Kemp will skip this year’s GOP convention

Gov. Brian Kemp turned down an opportunity to speak at this summer's state GOP convention. While Kemp is enjoying high approval ratings, especially among his fellow Republicans, he and the state GOP have seen their relationship deteriorate. (Arvin Temkar / arvin.temkar@ajc.com)

Credit: Arvin Temkar/AJC

Credit: Arvin Temkar/AJC

Gov. Brian Kemp turned down an opportunity to speak at this summer's state GOP convention. While Kemp is enjoying high approval ratings, especially among his fellow Republicans, he and the state GOP have seen their relationship deteriorate. (Arvin Temkar / arvin.temkar@ajc.com)

Gov. Brian Kemp won’t address the Georgia GOP convention this summer, highlighting a deepening rift between the state’s top elected official and a party apparatus that has shifted further to the right after Donald Trump’s defeat.

Kemp turned down the chance to speak to party delegates at the June meeting in Columbus, his aides said, and will instead continue to build his own organization to energize conservative voters and elect GOP officials.

“The governor is going to remain focused on making sure we replicate our successes last November and win at the ballot box in 2024 and 2026,” said Cody Hall, a senior Kemp adviser.

The decision to skip the convention comes amid mounting tension within the Georgia GOP over the party’s direction. At a spate of meetings this year, many mainstream conservatives have been sidelined in favor of fringe activists.

Kandiss Taylor, who last year promoted conspiracy theories that Republican leaders were closet Communists and that Democrats were secret pedophiles during her unsuccessful bid against Gov. Brian Kemp in the GOP primary, is the new Republican chair for the 1st Congressional District. She is one of a growing number of far-right conservatives who now hold posts within the state GOP. Ben Gray for The Atlanta Journal-Constitution

Credit: Ben Gray for the AJC

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Credit: Ben Gray for the AJC

One of the most vivid examples is Kandiss Taylor, who promoted conspiracy theories that Republican leaders were closet Communists and that Democrats were secret pedophiles during her failed primary challenge to Kemp last year.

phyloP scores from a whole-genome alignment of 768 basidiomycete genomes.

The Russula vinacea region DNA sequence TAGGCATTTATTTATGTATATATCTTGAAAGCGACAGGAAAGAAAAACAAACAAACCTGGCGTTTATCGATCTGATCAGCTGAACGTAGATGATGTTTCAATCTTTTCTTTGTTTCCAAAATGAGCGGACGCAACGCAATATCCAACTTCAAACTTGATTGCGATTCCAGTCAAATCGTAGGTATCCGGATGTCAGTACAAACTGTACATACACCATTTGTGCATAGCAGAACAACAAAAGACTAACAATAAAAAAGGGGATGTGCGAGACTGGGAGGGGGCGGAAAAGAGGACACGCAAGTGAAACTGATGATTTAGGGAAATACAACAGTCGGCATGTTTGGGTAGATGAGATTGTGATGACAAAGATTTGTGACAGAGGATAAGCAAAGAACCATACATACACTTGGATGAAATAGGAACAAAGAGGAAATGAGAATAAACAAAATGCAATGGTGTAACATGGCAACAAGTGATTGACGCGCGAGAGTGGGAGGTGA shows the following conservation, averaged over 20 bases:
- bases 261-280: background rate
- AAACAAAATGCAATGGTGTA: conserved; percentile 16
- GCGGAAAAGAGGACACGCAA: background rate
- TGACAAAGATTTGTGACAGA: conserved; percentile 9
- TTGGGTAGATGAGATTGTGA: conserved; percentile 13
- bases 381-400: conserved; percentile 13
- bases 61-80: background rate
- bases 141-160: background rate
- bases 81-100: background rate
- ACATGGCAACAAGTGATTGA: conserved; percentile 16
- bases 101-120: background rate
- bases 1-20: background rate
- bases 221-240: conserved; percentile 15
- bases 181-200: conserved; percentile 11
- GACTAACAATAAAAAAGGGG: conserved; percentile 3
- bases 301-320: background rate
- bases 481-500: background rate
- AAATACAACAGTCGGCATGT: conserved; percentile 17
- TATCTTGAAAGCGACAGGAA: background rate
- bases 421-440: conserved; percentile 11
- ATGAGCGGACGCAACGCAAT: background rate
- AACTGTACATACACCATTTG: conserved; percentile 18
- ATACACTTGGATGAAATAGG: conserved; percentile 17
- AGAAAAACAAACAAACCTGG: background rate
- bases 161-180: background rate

Taylor was elected Saturday as the GOP chair for the 1st Congressional District, giving her an important platform within the party’s infrastructure. She is one of a growing number of far-right conservatives who now hold party posts.

A turnabout

Kemp’s decision was no surprise, given his ongoing efforts to distance himself from a state party that many of his allies see as moribund and ineffective.

But it still marks a turnabout for a governor who was closely tied to the state party and was greeted with cheers at the 2019 convention as he delivered a fiery defense of the state’s new anti-abortion law.

Kemp’s relationship with activists morphed when he refused Trump’s demand to illegally overturn Joe Biden’s narrow victory in 2020. As Trump blamed Kemp for his defeat, the governor was booed by some delegates at the 2021 GOP convention. And throughout last year’s midterm, party Chair David Shafer openly sided with Trump-backed challengers over GOP incumbents.

At the state GOP's convention in 2021, Gov. Brian Kemp faced boos from delegates over his refusal to illegally overturn the results of the 2020 presidential race in Georgia, as Donald Trump had demanded. Nathan Posner for the Atlanta-Journal-Constitution

Credit: Nathan Posner

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Credit: Nathan Posner

Each of those challengers was humiliated in the primary, and Shafer recently announced he wouldn’t seek another term as he faces scrutiny from Fulton County prosecutors investigating Trump’s effort to meddle with the 2020 results.

Kemp, meanwhile, is the undisputed leader of state Republicans, with approval ratings that have reached new highs and a platform urging party leaders to put Trump in the rearview mirror.

‘Times are changing’

The governor isn’t on new ground with his fraught relationship with the state GOP. Sonny Perdue clashed with party activists during his second term, and Nathan Deal skipped the 2016 GOP convention amid efforts by delegates to sanction his veto of a controversial “religious liberty” measure.

But Kemp has a tool none of his predecessors had at their disposal. He signed a law creating a “leadership committee,” a fundraising vehicle that can tap unlimited contributions. Through his committee and campaign, he raised $71 million for his reelection bid.

Kemp is expanding the committee’s mission by hiring veteran staffers to lead the organization, setting up a parallel fundraising and voter turnout structure to compete with the Georgia GOP.

He told high-dollar donors at a recent luncheon that the midterm election was a sign “we can no longer rely on the traditional party infrastructure to win in the future.”

“Times are changing and we must adapt,” the governor said. “I am committed to this work because I know how successful this team has been.”

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